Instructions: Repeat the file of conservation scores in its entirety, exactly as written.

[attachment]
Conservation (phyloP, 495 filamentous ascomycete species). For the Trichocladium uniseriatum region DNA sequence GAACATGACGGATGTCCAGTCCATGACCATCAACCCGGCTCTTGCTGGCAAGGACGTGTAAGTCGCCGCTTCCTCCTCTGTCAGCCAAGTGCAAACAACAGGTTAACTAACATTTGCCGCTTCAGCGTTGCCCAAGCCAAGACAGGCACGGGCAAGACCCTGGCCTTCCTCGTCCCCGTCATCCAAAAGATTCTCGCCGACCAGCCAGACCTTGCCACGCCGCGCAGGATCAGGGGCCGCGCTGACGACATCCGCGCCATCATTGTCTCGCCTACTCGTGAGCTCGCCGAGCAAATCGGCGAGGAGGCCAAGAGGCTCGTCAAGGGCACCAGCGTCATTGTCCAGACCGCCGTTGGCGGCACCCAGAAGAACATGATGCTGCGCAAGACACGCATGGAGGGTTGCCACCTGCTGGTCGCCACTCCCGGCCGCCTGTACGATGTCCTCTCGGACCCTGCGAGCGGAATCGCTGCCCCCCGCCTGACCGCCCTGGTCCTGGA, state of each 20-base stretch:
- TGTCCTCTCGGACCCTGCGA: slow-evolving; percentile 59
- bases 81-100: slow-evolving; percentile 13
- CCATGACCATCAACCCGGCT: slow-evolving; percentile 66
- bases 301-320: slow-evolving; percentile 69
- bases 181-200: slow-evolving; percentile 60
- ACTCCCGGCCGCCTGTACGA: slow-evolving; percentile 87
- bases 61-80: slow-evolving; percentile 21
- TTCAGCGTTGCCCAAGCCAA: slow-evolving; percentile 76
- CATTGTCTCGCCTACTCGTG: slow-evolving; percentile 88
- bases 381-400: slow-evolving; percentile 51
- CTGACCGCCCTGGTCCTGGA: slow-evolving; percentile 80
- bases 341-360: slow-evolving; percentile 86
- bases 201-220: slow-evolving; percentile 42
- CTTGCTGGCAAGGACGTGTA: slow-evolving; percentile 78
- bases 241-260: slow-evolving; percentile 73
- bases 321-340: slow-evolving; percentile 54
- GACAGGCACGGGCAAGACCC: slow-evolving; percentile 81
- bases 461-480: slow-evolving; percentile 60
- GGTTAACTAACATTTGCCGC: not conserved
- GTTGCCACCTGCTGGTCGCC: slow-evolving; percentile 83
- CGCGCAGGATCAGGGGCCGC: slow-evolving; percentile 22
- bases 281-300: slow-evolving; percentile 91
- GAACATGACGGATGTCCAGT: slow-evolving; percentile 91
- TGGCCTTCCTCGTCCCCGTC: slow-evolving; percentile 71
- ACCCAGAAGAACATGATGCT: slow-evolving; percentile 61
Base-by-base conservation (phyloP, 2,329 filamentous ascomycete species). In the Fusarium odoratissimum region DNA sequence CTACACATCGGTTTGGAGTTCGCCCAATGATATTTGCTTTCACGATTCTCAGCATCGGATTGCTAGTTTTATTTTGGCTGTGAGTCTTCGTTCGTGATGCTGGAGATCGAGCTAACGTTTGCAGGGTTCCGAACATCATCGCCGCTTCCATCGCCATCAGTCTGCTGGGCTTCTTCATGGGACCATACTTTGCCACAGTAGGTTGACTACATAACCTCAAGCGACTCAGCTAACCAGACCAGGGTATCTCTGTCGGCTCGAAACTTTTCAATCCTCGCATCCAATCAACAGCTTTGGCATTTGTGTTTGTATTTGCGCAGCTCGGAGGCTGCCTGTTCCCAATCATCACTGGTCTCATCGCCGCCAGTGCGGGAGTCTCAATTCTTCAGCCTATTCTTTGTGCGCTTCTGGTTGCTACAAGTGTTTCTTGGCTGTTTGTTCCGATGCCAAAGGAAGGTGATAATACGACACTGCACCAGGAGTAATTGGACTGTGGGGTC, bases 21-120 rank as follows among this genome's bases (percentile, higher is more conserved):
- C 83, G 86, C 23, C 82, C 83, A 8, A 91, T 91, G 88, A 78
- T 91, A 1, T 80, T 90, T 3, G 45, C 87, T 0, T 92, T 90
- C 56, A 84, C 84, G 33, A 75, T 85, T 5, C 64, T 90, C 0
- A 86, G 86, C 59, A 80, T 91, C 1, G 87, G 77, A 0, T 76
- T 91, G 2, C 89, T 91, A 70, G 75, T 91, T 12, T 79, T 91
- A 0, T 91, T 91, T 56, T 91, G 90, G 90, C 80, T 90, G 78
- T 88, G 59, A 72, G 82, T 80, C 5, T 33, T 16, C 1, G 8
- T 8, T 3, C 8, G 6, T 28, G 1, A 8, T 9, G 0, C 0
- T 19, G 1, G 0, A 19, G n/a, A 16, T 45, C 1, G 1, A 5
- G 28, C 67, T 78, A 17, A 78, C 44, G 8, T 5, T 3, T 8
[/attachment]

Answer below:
Conservation (phyloP, 495 filamentous ascomycete species). For the Trichocladium uniseriatum region DNA sequence GAACATGACGGATGTCCAGTCCATGACCATCAACCCGGCTCTTGCTGGCAAGGACGTGTAAGTCGCCGCTTCCTCCTCTGTCAGCCAAGTGCAAACAACAGGTTAACTAACATTTGCCGCTTCAGCGTTGCCCAAGCCAAGACAGGCACGGGCAAGACCCTGGCCTTCCTCGTCCCCGTCATCCAAAAGATTCTCGCCGACCAGCCAGACCTTGCCACGCCGCGCAGGATCAGGGGCCGCGCTGACGACATCCGCGCCATCATTGTCTCGCCTACTCGTGAGCTCGCCGAGCAAATCGGCGAGGAGGCCAAGAGGCTCGTCAAGGGCACCAGCGTCATTGTCCAGACCGCCGTTGGCGGCACCCAGAAGAACATGATGCTGCGCAAGACACGCATGGAGGGTTGCCACCTGCTGGTCGCCACTCCCGGCCGCCTGTACGATGTCCTCTCGGACCCTGCGAGCGGAATCGCTGCCCCCCGCCTGACCGCCCTGGTCCTGGA, state of each 20-base stretch:
- TGTCCTCTCGGACCCTGCGA: slow-evolving; percentile 59
- bases 81-100: slow-evolving; percentile 13
- CCATGACCATCAACCCGGCT: slow-evolving; percentile 66
- bases 301-320: slow-evolving; percentile 69
- bases 181-200: slow-evolving; percentile 60
- ACTCCCGGCCGCCTGTACGA: slow-evolving; percentile 87
- bases 61-80: slow-evolving; percentile 21
- TTCAGCGTTGCCCAAGCCAA: slow-evolving; percentile 76
- CATTGTCTCGCCTACTCGTG: slow-evolving; percentile 88
- bases 381-400: slow-evolving; percentile 51
- CTGACCGCCCTGGTCCTGGA: slow-evolving; percentile 80
- bases 341-360: slow-evolving; percentile 86
- bases 201-220: slow-evolving; percentile 42
- CTTGCTGGCAAGGACGTGTA: slow-evolving; percentile 78
- bases 241-260: slow-evolving; percentile 73
- bases 321-340: slow-evolving; percentile 54
- GACAGGCACGGGCAAGACCC: slow-evolving; percentile 81
- bases 461-480: slow-evolving; percentile 60
- GGTTAACTAACATTTGCCGC: not conserved
- GTTGCCACCTGCTGGTCGCC: slow-evolving; percentile 83
- CGCGCAGGATCAGGGGCCGC: slow-evolving; percentile 22
- bases 281-300: slow-evolving; percentile 91
- GAACATGACGGATGTCCAGT: slow-evolving; percentile 91
- TGGCCTTCCTCGTCCCCGTC: slow-evolving; percentile 71
- ACCCAGAAGAACATGATGCT: slow-evolving; percentile 61
Base-by-base conservation (phyloP, 2,329 filamentous ascomycete species). In the Fusarium odoratissimum region DNA sequence CTACACATCGGTTTGGAGTTCGCCCAATGATATTTGCTTTCACGATTCTCAGCATCGGATTGCTAGTTTTATTTTGGCTGTGAGTCTTCGTTCGTGATGCTGGAGATCGAGCTAACGTTTGCAGGGTTCCGAACATCATCGCCGCTTCCATCGCCATCAGTCTGCTGGGCTTCTTCATGGGACCATACTTTGCCACAGTAGGTTGACTACATAACCTCAAGCGACTCAGCTAACCAGACCAGGGTATCTCTGTCGGCTCGAAACTTTTCAATCCTCGCATCCAATCAACAGCTTTGGCATTTGTGTTTGTATTTGCGCAGCTCGGAGGCTGCCTGTTCCCAATCATCACTGGTCTCATCGCCGCCAGTGCGGGAGTCTCAATTCTTCAGCCTATTCTTTGTGCGCTTCTGGTTGCTACAAGTGTTTCTTGGCTGTTTGTTCCGATGCCAAAGGAAGGTGATAATACGACACTGCACCAGGAGTAATTGGACTGTGGGGTC, bases 21-120 rank as follows among this genome's bases (percentile, higher is more conserved):
- C 83, G 86, C 23, C 82, C 83, A 8, A 91, T 91, G 88, A 78
- T 91, A 1, T 80, T 90, T 3, G 45, C 87, T 0, T 92, T 90
- C 56, A 84, C 84, G 33, A 75, T 85, T 5, C 64, T 90, C 0
- A 86, G 86, C 59, A 80, T 91, C 1, G 87, G 77, A 0, T 76
- T 91, G 2, C 89, T 91, A 70, G 75, T 91, T 12, T 79, T 91
- A 0, T 91, T 91, T 56, T 91, G 90, G 90, C 80, T 90, G 78
- T 88, G 59, A 72, G 82, T 80, C 5, T 33, T 16, C 1, G 8
- T 8, T 3, C 8, G 6, T 28, G 1, A 8, T 9, G 0, C 0
- T 19, G 1, G 0, A 19, G n/a, A 16, T 45, C 1, G 1, A 5
- G 28, C 67, T 78, A 17, A 78, C 44, G 8, T 5, T 3, T 8